Fry's was a joke in the last few years. Almost everything in the stores was on consignment, like some strange electronics thrift shop. All that square footage, and what was mostly on display were "seen on TV!" items and junk. 

There wasn't even much of that, at the end. 

Fry's was the embodiment of the death of retail. It was too big, had too much inventory, and was doomed to die as online took over. 

And yet. 

When Fry's first opened the Austin location, it was a happening. 50,000 square feet of electronics. 70 checkout lanes. 

It had everything electronic. Everything. If it plugged in, Fry's had it.

The Austin store had a theme, and it was music, and it was all so beautifully done and utterly spectacular. It was absolutely the single best retail location I've ever seen. 

It was also a three minute drive from my house, and I used to just go over and walk around. Didn't even always buy something. I just wanted to be there.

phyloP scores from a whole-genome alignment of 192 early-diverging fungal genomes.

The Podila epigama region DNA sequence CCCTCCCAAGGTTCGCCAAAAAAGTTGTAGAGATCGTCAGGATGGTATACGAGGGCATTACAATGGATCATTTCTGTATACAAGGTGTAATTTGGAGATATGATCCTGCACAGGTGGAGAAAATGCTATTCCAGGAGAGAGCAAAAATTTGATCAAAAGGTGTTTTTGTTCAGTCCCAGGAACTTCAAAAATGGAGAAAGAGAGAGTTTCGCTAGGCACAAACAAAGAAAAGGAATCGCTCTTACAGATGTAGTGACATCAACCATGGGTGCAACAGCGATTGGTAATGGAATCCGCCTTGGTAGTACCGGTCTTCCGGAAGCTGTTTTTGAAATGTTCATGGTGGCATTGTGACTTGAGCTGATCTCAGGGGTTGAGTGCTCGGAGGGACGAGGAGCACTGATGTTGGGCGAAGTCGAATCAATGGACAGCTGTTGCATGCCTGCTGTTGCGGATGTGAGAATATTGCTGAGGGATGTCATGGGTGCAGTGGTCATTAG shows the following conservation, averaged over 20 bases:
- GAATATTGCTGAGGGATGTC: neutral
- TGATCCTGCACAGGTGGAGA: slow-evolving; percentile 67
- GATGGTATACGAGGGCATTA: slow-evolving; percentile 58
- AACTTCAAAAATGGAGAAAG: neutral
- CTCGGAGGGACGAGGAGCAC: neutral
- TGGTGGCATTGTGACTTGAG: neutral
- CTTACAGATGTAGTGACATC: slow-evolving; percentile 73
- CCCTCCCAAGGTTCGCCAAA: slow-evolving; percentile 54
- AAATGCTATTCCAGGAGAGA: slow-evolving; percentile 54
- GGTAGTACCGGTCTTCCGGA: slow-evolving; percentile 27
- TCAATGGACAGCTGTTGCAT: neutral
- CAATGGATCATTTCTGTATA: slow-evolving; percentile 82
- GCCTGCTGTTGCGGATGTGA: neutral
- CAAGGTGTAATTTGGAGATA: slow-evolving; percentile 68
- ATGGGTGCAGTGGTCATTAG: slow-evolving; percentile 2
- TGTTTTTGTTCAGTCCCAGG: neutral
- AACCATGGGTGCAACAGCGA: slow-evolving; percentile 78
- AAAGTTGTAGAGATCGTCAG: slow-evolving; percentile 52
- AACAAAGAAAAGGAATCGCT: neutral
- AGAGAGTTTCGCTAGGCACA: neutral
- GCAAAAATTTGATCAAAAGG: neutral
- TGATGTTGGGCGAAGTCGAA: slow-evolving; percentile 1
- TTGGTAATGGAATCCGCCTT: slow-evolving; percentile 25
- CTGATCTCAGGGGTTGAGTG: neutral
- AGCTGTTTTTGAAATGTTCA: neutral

As a demonstration of the power of retail, it was a colossus.

Which is what killed it, of course. Fry's couldn't adapt to changing consumer behavior, no matter how they tried. 

Still, I wouldn't trade those memories for anything. 

Tuesday, February 23, 2021

An Exceptional Day

It's been below freezing here for about two weeks, and there was about 20" of snow in that time. There were huge piles of ploughed snow everywhere, and parking lots were slowly losing spaces as the snow took up more and more room.

Yesterday, it peeked above freezing. 

Today, it's 42F and sunny, and the city has come out of hiding. Everyone is outside, and every low point has a pond of melting snow. It feels like I escaped something, which is how it always feels on the first day when winter retreats.

I went for a walk, like everyone else, and on the other side of the street I saw a grandfather and his granddaughter walking down the street, singing.